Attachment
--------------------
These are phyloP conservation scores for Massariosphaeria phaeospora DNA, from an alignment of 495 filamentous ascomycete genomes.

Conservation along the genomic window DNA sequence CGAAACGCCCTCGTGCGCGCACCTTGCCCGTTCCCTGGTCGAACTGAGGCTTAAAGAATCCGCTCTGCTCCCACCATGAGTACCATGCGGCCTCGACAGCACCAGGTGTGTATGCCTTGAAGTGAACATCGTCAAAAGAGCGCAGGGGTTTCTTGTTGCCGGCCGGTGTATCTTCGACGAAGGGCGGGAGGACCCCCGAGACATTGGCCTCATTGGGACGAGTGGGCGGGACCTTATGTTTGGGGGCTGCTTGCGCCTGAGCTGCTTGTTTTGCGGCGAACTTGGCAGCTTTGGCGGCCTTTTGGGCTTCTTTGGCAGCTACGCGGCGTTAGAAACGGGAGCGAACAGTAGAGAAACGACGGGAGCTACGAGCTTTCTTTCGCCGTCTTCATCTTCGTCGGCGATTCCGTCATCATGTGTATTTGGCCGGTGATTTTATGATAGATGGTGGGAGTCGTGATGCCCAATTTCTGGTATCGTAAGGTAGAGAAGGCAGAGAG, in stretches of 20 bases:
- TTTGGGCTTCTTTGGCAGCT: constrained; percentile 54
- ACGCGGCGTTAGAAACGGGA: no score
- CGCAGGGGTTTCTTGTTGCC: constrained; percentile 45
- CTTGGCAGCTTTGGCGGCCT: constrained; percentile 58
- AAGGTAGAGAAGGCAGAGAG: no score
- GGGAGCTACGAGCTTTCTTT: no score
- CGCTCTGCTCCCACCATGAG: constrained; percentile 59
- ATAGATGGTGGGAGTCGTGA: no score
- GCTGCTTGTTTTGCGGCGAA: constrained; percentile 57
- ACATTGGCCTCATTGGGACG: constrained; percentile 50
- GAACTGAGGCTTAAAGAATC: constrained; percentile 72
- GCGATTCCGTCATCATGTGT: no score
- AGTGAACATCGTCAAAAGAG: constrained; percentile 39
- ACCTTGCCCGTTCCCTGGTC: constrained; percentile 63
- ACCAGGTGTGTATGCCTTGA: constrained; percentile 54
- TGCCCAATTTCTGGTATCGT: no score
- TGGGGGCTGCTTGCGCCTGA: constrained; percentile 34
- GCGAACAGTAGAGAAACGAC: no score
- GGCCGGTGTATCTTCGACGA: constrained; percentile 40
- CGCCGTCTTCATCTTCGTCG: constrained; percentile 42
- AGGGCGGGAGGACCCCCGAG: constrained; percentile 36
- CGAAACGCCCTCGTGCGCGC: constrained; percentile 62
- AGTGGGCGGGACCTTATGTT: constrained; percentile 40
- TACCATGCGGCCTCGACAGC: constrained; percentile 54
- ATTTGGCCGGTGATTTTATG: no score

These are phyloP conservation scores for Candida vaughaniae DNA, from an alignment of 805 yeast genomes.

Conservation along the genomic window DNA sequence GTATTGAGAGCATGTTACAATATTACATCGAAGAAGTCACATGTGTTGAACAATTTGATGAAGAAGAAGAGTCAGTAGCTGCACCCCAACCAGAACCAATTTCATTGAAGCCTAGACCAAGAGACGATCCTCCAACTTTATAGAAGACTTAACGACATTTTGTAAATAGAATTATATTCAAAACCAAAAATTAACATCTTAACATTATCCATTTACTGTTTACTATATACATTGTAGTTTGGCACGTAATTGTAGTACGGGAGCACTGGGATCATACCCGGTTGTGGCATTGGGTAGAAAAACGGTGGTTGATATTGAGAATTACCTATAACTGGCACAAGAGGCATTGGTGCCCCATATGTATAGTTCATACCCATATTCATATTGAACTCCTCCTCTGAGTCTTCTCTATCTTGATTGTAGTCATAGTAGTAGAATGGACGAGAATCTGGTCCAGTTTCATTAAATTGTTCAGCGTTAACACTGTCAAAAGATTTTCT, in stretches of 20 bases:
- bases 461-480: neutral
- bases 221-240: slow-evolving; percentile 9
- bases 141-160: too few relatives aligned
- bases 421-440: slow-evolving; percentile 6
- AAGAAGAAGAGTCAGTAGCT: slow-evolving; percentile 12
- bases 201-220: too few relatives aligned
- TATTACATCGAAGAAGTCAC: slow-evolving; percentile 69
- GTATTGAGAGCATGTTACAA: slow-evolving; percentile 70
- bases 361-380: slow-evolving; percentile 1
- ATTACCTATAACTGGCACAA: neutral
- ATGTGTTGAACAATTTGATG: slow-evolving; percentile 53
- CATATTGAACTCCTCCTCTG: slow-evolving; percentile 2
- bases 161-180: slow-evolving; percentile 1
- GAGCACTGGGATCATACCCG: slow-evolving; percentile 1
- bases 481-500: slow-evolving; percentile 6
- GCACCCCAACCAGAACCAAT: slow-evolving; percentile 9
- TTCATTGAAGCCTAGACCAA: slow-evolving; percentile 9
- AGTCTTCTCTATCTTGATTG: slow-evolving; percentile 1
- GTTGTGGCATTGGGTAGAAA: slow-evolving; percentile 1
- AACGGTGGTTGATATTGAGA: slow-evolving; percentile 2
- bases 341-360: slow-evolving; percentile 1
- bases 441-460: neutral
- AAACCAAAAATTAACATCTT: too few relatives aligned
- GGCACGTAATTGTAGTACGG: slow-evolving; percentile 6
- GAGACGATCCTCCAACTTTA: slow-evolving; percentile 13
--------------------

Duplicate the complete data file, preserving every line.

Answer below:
These are phyloP conservation scores for Massariosphaeria phaeospora DNA, from an alignment of 495 filamentous ascomycete genomes.

Conservation along the genomic window DNA sequence CGAAACGCCCTCGTGCGCGCACCTTGCCCGTTCCCTGGTCGAACTGAGGCTTAAAGAATCCGCTCTGCTCCCACCATGAGTACCATGCGGCCTCGACAGCACCAGGTGTGTATGCCTTGAAGTGAACATCGTCAAAAGAGCGCAGGGGTTTCTTGTTGCCGGCCGGTGTATCTTCGACGAAGGGCGGGAGGACCCCCGAGACATTGGCCTCATTGGGACGAGTGGGCGGGACCTTATGTTTGGGGGCTGCTTGCGCCTGAGCTGCTTGTTTTGCGGCGAACTTGGCAGCTTTGGCGGCCTTTTGGGCTTCTTTGGCAGCTACGCGGCGTTAGAAACGGGAGCGAACAGTAGAGAAACGACGGGAGCTACGAGCTTTCTTTCGCCGTCTTCATCTTCGTCGGCGATTCCGTCATCATGTGTATTTGGCCGGTGATTTTATGATAGATGGTGGGAGTCGTGATGCCCAATTTCTGGTATCGTAAGGTAGAGAAGGCAGAGAG, in stretches of 20 bases:
- TTTGGGCTTCTTTGGCAGCT: constrained; percentile 54
- ACGCGGCGTTAGAAACGGGA: no score
- CGCAGGGGTTTCTTGTTGCC: constrained; percentile 45
- CTTGGCAGCTTTGGCGGCCT: constrained; percentile 58
- AAGGTAGAGAAGGCAGAGAG: no score
- GGGAGCTACGAGCTTTCTTT: no score
- CGCTCTGCTCCCACCATGAG: constrained; percentile 59
- ATAGATGGTGGGAGTCGTGA: no score
- GCTGCTTGTTTTGCGGCGAA: constrained; percentile 57
- ACATTGGCCTCATTGGGACG: constrained; percentile 50
- GAACTGAGGCTTAAAGAATC: constrained; percentile 72
- GCGATTCCGTCATCATGTGT: no score
- AGTGAACATCGTCAAAAGAG: constrained; percentile 39
- ACCTTGCCCGTTCCCTGGTC: constrained; percentile 63
- ACCAGGTGTGTATGCCTTGA: constrained; percentile 54
- TGCCCAATTTCTGGTATCGT: no score
- TGGGGGCTGCTTGCGCCTGA: constrained; percentile 34
- GCGAACAGTAGAGAAACGAC: no score
- GGCCGGTGTATCTTCGACGA: constrained; percentile 40
- CGCCGTCTTCATCTTCGTCG: constrained; percentile 42
- AGGGCGGGAGGACCCCCGAG: constrained; percentile 36
- CGAAACGCCCTCGTGCGCGC: constrained; percentile 62
- AGTGGGCGGGACCTTATGTT: constrained; percentile 40
- TACCATGCGGCCTCGACAGC: constrained; percentile 54
- ATTTGGCCGGTGATTTTATG: no score

These are phyloP conservation scores for Candida vaughaniae DNA, from an alignment of 805 yeast genomes.

Conservation along the genomic window DNA sequence GTATTGAGAGCATGTTACAATATTACATCGAAGAAGTCACATGTGTTGAACAATTTGATGAAGAAGAAGAGTCAGTAGCTGCACCCCAACCAGAACCAATTTCATTGAAGCCTAGACCAAGAGACGATCCTCCAACTTTATAGAAGACTTAACGACATTTTGTAAATAGAATTATATTCAAAACCAAAAATTAACATCTTAACATTATCCATTTACTGTTTACTATATACATTGTAGTTTGGCACGTAATTGTAGTACGGGAGCACTGGGATCATACCCGGTTGTGGCATTGGGTAGAAAAACGGTGGTTGATATTGAGAATTACCTATAACTGGCACAAGAGGCATTGGTGCCCCATATGTATAGTTCATACCCATATTCATATTGAACTCCTCCTCTGAGTCTTCTCTATCTTGATTGTAGTCATAGTAGTAGAATGGACGAGAATCTGGTCCAGTTTCATTAAATTGTTCAGCGTTAACACTGTCAAAAGATTTTCT, in stretches of 20 bases:
- bases 461-480: neutral
- bases 221-240: slow-evolving; percentile 9
- bases 141-160: too few relatives aligned
- bases 421-440: slow-evolving; percentile 6
- AAGAAGAAGAGTCAGTAGCT: slow-evolving; percentile 12
- bases 201-220: too few relatives aligned
- TATTACATCGAAGAAGTCAC: slow-evolving; percentile 69
- GTATTGAGAGCATGTTACAA: slow-evolving; percentile 70
- bases 361-380: slow-evolving; percentile 1
- ATTACCTATAACTGGCACAA: neutral
- ATGTGTTGAACAATTTGATG: slow-evolving; percentile 53
- CATATTGAACTCCTCCTCTG: slow-evolving; percentile 2
- bases 161-180: slow-evolving; percentile 1
- GAGCACTGGGATCATACCCG: slow-evolving; percentile 1
- bases 481-500: slow-evolving; percentile 6
- GCACCCCAACCAGAACCAAT: slow-evolving; percentile 9
- TTCATTGAAGCCTAGACCAA: slow-evolving; percentile 9
- AGTCTTCTCTATCTTGATTG: slow-evolving; percentile 1
- GTTGTGGCATTGGGTAGAAA: slow-evolving; percentile 1
- AACGGTGGTTGATATTGAGA: slow-evolving; percentile 2
- bases 341-360: slow-evolving; percentile 1
- bases 441-460: neutral
- AAACCAAAAATTAACATCTT: too few relatives aligned
- GGCACGTAATTGTAGTACGG: slow-evolving; percentile 6
- GAGACGATCCTCCAACTTTA: slow-evolving; percentile 13